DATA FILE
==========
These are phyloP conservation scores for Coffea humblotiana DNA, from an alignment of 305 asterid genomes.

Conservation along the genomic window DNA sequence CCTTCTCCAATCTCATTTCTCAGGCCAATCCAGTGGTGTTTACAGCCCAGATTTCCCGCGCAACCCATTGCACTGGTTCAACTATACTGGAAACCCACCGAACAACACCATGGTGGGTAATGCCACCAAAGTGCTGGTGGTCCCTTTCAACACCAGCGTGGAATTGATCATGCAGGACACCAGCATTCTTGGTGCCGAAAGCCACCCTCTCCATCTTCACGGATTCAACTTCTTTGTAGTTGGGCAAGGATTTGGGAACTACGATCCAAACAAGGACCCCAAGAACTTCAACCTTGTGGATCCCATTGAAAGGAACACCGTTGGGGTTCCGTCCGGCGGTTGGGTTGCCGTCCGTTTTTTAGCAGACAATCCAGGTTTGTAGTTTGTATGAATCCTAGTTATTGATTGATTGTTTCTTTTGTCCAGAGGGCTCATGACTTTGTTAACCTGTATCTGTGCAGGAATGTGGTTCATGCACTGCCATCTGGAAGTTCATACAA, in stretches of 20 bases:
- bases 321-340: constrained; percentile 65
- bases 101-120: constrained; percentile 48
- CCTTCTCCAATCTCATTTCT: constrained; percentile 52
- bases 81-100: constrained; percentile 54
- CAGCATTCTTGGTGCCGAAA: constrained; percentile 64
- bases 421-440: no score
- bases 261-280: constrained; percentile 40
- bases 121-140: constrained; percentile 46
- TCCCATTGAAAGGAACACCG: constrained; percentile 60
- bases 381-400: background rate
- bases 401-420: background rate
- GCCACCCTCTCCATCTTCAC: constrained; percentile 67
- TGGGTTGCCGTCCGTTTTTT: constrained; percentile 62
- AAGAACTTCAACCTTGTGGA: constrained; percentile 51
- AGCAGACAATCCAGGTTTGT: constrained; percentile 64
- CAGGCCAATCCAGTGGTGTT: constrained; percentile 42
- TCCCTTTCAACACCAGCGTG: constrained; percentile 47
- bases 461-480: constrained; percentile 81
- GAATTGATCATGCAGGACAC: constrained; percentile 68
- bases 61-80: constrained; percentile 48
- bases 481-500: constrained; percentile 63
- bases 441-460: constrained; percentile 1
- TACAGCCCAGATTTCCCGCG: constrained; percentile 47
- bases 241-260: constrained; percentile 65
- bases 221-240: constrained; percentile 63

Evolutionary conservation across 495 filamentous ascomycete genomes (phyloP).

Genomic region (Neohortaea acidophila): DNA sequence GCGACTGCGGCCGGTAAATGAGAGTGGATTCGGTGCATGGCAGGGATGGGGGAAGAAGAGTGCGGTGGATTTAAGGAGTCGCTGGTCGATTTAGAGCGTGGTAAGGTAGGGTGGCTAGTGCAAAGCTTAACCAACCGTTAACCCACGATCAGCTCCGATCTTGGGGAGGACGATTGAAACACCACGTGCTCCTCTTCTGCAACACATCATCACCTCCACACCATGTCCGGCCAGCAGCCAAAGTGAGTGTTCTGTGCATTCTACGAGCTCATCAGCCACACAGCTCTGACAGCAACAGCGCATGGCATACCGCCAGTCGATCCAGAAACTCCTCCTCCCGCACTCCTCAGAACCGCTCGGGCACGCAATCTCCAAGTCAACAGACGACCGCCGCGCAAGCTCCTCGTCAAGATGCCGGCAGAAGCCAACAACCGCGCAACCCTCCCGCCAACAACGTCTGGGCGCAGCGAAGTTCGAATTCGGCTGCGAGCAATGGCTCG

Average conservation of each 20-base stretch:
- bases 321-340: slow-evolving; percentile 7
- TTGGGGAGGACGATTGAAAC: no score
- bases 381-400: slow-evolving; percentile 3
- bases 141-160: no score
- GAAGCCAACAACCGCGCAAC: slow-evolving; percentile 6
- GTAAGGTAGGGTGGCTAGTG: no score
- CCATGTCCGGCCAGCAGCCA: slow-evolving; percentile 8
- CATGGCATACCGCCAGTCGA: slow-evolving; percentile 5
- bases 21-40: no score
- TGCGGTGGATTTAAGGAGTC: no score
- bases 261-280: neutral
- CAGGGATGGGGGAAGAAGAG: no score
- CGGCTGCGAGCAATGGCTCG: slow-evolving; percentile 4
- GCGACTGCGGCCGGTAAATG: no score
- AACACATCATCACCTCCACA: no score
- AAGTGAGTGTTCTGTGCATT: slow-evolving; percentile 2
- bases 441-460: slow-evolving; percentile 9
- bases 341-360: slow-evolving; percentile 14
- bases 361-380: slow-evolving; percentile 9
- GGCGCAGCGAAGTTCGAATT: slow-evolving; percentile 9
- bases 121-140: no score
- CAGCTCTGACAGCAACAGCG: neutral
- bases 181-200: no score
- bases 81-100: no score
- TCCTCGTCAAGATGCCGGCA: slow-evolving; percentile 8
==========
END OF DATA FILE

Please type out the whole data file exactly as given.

These are phyloP conservation scores for Coffea humblotiana DNA, from an alignment of 305 asterid genomes.

Conservation along the genomic window DNA sequence CCTTCTCCAATCTCATTTCTCAGGCCAATCCAGTGGTGTTTACAGCCCAGATTTCCCGCGCAACCCATTGCACTGGTTCAACTATACTGGAAACCCACCGAACAACACCATGGTGGGTAATGCCACCAAAGTGCTGGTGGTCCCTTTCAACACCAGCGTGGAATTGATCATGCAGGACACCAGCATTCTTGGTGCCGAAAGCCACCCTCTCCATCTTCACGGATTCAACTTCTTTGTAGTTGGGCAAGGATTTGGGAACTACGATCCAAACAAGGACCCCAAGAACTTCAACCTTGTGGATCCCATTGAAAGGAACACCGTTGGGGTTCCGTCCGGCGGTTGGGTTGCCGTCCGTTTTTTAGCAGACAATCCAGGTTTGTAGTTTGTATGAATCCTAGTTATTGATTGATTGTTTCTTTTGTCCAGAGGGCTCATGACTTTGTTAACCTGTATCTGTGCAGGAATGTGGTTCATGCACTGCCATCTGGAAGTTCATACAA, in stretches of 20 bases:
- bases 321-340: constrained; percentile 65
- bases 101-120: constrained; percentile 48
- CCTTCTCCAATCTCATTTCT: constrained; percentile 52
- bases 81-100: constrained; percentile 54
- CAGCATTCTTGGTGCCGAAA: constrained; percentile 64
- bases 421-440: no score
- bases 261-280: constrained; percentile 40
- bases 121-140: constrained; percentile 46
- TCCCATTGAAAGGAACACCG: constrained; percentile 60
- bases 381-400: background rate
- bases 401-420: background rate
- GCCACCCTCTCCATCTTCAC: constrained; percentile 67
- TGGGTTGCCGTCCGTTTTTT: constrained; percentile 62
- AAGAACTTCAACCTTGTGGA: constrained; percentile 51
- AGCAGACAATCCAGGTTTGT: constrained; percentile 64
- CAGGCCAATCCAGTGGTGTT: constrained; percentile 42
- TCCCTTTCAACACCAGCGTG: constrained; percentile 47
- bases 461-480: constrained; percentile 81
- GAATTGATCATGCAGGACAC: constrained; percentile 68
- bases 61-80: constrained; percentile 48
- bases 481-500: constrained; percentile 63
- bases 441-460: constrained; percentile 1
- TACAGCCCAGATTTCCCGCG: constrained; percentile 47
- bases 241-260: constrained; percentile 65
- bases 221-240: constrained; percentile 63

Evolutionary conservation across 495 filamentous ascomycete genomes (phyloP).

Genomic region (Neohortaea acidophila): DNA sequence GCGACTGCGGCCGGTAAATGAGAGTGGATTCGGTGCATGGCAGGGATGGGGGAAGAAGAGTGCGGTGGATTTAAGGAGTCGCTGGTCGATTTAGAGCGTGGTAAGGTAGGGTGGCTAGTGCAAAGCTTAACCAACCGTTAACCCACGATCAGCTCCGATCTTGGGGAGGACGATTGAAACACCACGTGCTCCTCTTCTGCAACACATCATCACCTCCACACCATGTCCGGCCAGCAGCCAAAGTGAGTGTTCTGTGCATTCTACGAGCTCATCAGCCACACAGCTCTGACAGCAACAGCGCATGGCATACCGCCAGTCGATCCAGAAACTCCTCCTCCCGCACTCCTCAGAACCGCTCGGGCACGCAATCTCCAAGTCAACAGACGACCGCCGCGCAAGCTCCTCGTCAAGATGCCGGCAGAAGCCAACAACCGCGCAACCCTCCCGCCAACAACGTCTGGGCGCAGCGAAGTTCGAATTCGGCTGCGAGCAATGGCTCG

Average conservation of each 20-base stretch:
- bases 321-340: slow-evolving; percentile 7
- TTGGGGAGGACGATTGAAAC: no score
- bases 381-400: slow-evolving; percentile 3
- bases 141-160: no score
- GAAGCCAACAACCGCGCAAC: slow-evolving; percentile 6
- GTAAGGTAGGGTGGCTAGTG: no score
- CCATGTCCGGCCAGCAGCCA: slow-evolving; percentile 8
- CATGGCATACCGCCAGTCGA: slow-evolving; percentile 5
- bases 21-40: no score
- TGCGGTGGATTTAAGGAGTC: no score
- bases 261-280: neutral
- CAGGGATGGGGGAAGAAGAG: no score
- CGGCTGCGAGCAATGGCTCG: slow-evolving; percentile 4
- GCGACTGCGGCCGGTAAATG: no score
- AACACATCATCACCTCCACA: no score
- AAGTGAGTGTTCTGTGCATT: slow-evolving; percentile 2
- bases 441-460: slow-evolving; percentile 9
- bases 341-360: slow-evolving; percentile 14
- bases 361-380: slow-evolving; percentile 9
- GGCGCAGCGAAGTTCGAATT: slow-evolving; percentile 9
- bases 121-140: no score
- CAGCTCTGACAGCAACAGCG: neutral
- bases 181-200: no score
- bases 81-100: no score
- TCCTCGTCAAGATGCCGGCA: slow-evolving; percentile 8